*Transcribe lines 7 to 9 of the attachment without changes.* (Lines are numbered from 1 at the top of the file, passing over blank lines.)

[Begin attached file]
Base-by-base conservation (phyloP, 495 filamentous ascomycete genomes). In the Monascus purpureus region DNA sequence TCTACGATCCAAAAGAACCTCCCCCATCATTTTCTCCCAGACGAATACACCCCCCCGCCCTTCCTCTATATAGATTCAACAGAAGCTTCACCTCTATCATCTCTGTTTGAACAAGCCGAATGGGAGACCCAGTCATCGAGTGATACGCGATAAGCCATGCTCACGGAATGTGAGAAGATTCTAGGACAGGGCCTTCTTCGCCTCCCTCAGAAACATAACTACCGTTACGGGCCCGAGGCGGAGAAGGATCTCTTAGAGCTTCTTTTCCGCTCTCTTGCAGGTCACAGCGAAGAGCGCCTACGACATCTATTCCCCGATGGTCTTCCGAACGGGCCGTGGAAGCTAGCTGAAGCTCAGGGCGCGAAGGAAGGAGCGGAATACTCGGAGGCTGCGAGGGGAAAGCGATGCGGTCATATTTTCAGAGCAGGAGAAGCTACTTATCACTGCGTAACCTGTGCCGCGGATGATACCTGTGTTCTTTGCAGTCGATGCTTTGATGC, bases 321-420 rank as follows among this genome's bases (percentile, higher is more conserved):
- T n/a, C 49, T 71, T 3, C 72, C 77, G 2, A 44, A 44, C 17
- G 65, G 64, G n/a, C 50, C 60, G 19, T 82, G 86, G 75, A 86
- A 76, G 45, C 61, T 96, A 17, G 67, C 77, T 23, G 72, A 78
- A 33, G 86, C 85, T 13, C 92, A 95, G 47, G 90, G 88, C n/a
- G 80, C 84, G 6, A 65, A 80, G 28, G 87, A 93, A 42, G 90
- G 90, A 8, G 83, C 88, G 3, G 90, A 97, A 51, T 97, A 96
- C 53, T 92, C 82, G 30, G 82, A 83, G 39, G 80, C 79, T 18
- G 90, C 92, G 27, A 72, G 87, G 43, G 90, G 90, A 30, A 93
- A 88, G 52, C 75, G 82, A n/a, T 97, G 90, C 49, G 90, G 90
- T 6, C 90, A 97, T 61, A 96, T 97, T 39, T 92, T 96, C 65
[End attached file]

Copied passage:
- G 90, A 8, G 83, C 88, G 3, G 90, A 97, A 51, T 97, A 96
- C 53, T 92, C 82, G 30, G 82, A 83, G 39, G 80, C 79, T 18
- G 90, C 92, G 27, A 72, G 87, G 43, G 90, G 90, A 30, A 93